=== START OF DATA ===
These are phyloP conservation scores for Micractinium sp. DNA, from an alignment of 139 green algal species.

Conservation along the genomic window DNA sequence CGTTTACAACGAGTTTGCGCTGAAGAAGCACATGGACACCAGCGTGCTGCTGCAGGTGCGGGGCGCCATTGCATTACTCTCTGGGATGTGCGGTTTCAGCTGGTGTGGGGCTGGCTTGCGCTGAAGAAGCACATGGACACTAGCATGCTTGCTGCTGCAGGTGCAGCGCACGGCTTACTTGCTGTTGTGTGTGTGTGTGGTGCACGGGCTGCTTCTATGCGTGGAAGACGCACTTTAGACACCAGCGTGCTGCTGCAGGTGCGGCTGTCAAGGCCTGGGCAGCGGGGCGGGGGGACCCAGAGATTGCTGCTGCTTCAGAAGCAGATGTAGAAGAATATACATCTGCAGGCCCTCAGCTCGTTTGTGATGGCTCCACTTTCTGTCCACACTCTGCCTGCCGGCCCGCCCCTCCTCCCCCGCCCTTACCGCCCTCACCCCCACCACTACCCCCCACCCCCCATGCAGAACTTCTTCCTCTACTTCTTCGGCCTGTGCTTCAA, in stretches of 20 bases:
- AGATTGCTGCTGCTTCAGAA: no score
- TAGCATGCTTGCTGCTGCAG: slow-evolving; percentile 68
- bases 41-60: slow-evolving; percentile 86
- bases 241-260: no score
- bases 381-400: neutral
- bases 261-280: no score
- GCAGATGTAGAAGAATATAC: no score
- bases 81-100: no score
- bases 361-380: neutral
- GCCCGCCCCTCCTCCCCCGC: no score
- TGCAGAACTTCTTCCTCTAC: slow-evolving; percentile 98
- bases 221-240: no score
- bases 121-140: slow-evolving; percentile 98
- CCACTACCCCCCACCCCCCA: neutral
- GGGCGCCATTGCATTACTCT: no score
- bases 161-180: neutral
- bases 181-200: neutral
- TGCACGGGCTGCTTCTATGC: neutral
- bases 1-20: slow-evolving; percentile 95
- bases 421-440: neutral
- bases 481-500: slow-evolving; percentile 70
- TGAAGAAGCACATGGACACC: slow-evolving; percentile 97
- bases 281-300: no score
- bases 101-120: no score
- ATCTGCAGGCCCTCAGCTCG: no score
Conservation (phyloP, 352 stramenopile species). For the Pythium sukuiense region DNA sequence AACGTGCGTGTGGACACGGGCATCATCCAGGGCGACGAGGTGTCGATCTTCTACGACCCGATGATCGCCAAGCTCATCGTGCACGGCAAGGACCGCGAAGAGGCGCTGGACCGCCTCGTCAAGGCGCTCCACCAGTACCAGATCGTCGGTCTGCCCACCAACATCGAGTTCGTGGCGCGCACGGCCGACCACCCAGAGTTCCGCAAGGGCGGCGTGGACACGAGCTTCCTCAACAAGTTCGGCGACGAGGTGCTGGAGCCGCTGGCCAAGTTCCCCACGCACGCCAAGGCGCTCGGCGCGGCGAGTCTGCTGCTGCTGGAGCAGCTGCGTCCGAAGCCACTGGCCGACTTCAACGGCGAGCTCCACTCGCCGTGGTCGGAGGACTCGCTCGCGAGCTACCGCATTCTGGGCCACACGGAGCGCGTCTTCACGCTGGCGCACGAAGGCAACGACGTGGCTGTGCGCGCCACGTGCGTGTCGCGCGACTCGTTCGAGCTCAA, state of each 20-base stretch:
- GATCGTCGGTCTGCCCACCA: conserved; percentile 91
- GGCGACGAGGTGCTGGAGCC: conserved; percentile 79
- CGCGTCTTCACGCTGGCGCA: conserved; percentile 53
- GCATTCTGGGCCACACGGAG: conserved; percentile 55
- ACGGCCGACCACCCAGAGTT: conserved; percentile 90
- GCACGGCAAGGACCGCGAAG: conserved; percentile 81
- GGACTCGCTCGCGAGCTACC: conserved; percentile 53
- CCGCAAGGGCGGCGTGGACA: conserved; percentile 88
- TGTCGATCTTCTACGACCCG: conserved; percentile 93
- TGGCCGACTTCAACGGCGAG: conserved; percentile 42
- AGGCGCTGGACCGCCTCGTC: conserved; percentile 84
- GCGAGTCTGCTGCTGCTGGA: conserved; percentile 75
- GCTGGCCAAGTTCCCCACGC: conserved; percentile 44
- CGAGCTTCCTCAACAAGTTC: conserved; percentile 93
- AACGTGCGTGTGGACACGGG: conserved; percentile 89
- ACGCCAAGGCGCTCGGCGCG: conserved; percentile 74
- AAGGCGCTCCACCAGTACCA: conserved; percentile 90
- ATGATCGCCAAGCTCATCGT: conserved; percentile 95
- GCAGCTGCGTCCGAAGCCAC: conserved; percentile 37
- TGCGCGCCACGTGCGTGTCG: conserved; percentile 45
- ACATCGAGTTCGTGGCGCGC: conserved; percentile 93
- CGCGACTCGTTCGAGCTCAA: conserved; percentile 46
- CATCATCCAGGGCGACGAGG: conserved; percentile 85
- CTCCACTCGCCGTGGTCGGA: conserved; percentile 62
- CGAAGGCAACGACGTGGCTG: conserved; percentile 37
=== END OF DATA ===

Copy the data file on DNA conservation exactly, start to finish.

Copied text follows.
These are phyloP conservation scores for Micractinium sp. DNA, from an alignment of 139 green algal species.

Conservation along the genomic window DNA sequence CGTTTACAACGAGTTTGCGCTGAAGAAGCACATGGACACCAGCGTGCTGCTGCAGGTGCGGGGCGCCATTGCATTACTCTCTGGGATGTGCGGTTTCAGCTGGTGTGGGGCTGGCTTGCGCTGAAGAAGCACATGGACACTAGCATGCTTGCTGCTGCAGGTGCAGCGCACGGCTTACTTGCTGTTGTGTGTGTGTGTGGTGCACGGGCTGCTTCTATGCGTGGAAGACGCACTTTAGACACCAGCGTGCTGCTGCAGGTGCGGCTGTCAAGGCCTGGGCAGCGGGGCGGGGGGACCCAGAGATTGCTGCTGCTTCAGAAGCAGATGTAGAAGAATATACATCTGCAGGCCCTCAGCTCGTTTGTGATGGCTCCACTTTCTGTCCACACTCTGCCTGCCGGCCCGCCCCTCCTCCCCCGCCCTTACCGCCCTCACCCCCACCACTACCCCCCACCCCCCATGCAGAACTTCTTCCTCTACTTCTTCGGCCTGTGCTTCAA, in stretches of 20 bases:
- AGATTGCTGCTGCTTCAGAA: no score
- TAGCATGCTTGCTGCTGCAG: slow-evolving; percentile 68
- bases 41-60: slow-evolving; percentile 86
- bases 241-260: no score
- bases 381-400: neutral
- bases 261-280: no score
- GCAGATGTAGAAGAATATAC: no score
- bases 81-100: no score
- bases 361-380: neutral
- GCCCGCCCCTCCTCCCCCGC: no score
- TGCAGAACTTCTTCCTCTAC: slow-evolving; percentile 98
- bases 221-240: no score
- bases 121-140: slow-evolving; percentile 98
- CCACTACCCCCCACCCCCCA: neutral
- GGGCGCCATTGCATTACTCT: no score
- bases 161-180: neutral
- bases 181-200: neutral
- TGCACGGGCTGCTTCTATGC: neutral
- bases 1-20: slow-evolving; percentile 95
- bases 421-440: neutral
- bases 481-500: slow-evolving; percentile 70
- TGAAGAAGCACATGGACACC: slow-evolving; percentile 97
- bases 281-300: no score
- bases 101-120: no score
- ATCTGCAGGCCCTCAGCTCG: no score
Conservation (phyloP, 352 stramenopile species). For the Pythium sukuiense region DNA sequence AACGTGCGTGTGGACACGGGCATCATCCAGGGCGACGAGGTGTCGATCTTCTACGACCCGATGATCGCCAAGCTCATCGTGCACGGCAAGGACCGCGAAGAGGCGCTGGACCGCCTCGTCAAGGCGCTCCACCAGTACCAGATCGTCGGTCTGCCCACCAACATCGAGTTCGTGGCGCGCACGGCCGACCACCCAGAGTTCCGCAAGGGCGGCGTGGACACGAGCTTCCTCAACAAGTTCGGCGACGAGGTGCTGGAGCCGCTGGCCAAGTTCCCCACGCACGCCAAGGCGCTCGGCGCGGCGAGTCTGCTGCTGCTGGAGCAGCTGCGTCCGAAGCCACTGGCCGACTTCAACGGCGAGCTCCACTCGCCGTGGTCGGAGGACTCGCTCGCGAGCTACCGCATTCTGGGCCACACGGAGCGCGTCTTCACGCTGGCGCACGAAGGCAACGACGTGGCTGTGCGCGCCACGTGCGTGTCGCGCGACTCGTTCGAGCTCAA, state of each 20-base stretch:
- GATCGTCGGTCTGCCCACCA: conserved; percentile 91
- GGCGACGAGGTGCTGGAGCC: conserved; percentile 79
- CGCGTCTTCACGCTGGCGCA: conserved; percentile 53
- GCATTCTGGGCCACACGGAG: conserved; percentile 55
- ACGGCCGACCACCCAGAGTT: conserved; percentile 90
- GCACGGCAAGGACCGCGAAG: conserved; percentile 81
- GGACTCGCTCGCGAGCTACC: conserved; percentile 53
- CCGCAAGGGCGGCGTGGACA: conserved; percentile 88
- TGTCGATCTTCTACGACCCG: conserved; percentile 93
- TGGCCGACTTCAACGGCGAG: conserved; percentile 42
- AGGCGCTGGACCGCCTCGTC: conserved; percentile 84
- GCGAGTCTGCTGCTGCTGGA: conserved; percentile 75
- GCTGGCCAAGTTCCCCACGC: conserved; percentile 44
- CGAGCTTCCTCAACAAGTTC: conserved; percentile 93
- AACGTGCGTGTGGACACGGG: conserved; percentile 89
- ACGCCAAGGCGCTCGGCGCG: conserved; percentile 74
- AAGGCGCTCCACCAGTACCA: conserved; percentile 90
- ATGATCGCCAAGCTCATCGT: conserved; percentile 95
- GCAGCTGCGTCCGAAGCCAC: conserved; percentile 37
- TGCGCGCCACGTGCGTGTCG: conserved; percentile 45
- ACATCGAGTTCGTGGCGCGC: conserved; percentile 93
- CGCGACTCGTTCGAGCTCAA: conserved; percentile 46
- CATCATCCAGGGCGACGAGG: conserved; percentile 85
- CTCCACTCGCCGTGGTCGGA: conserved; percentile 62
- CGAAGGCAACGACGTGGCTG: conserved; percentile 37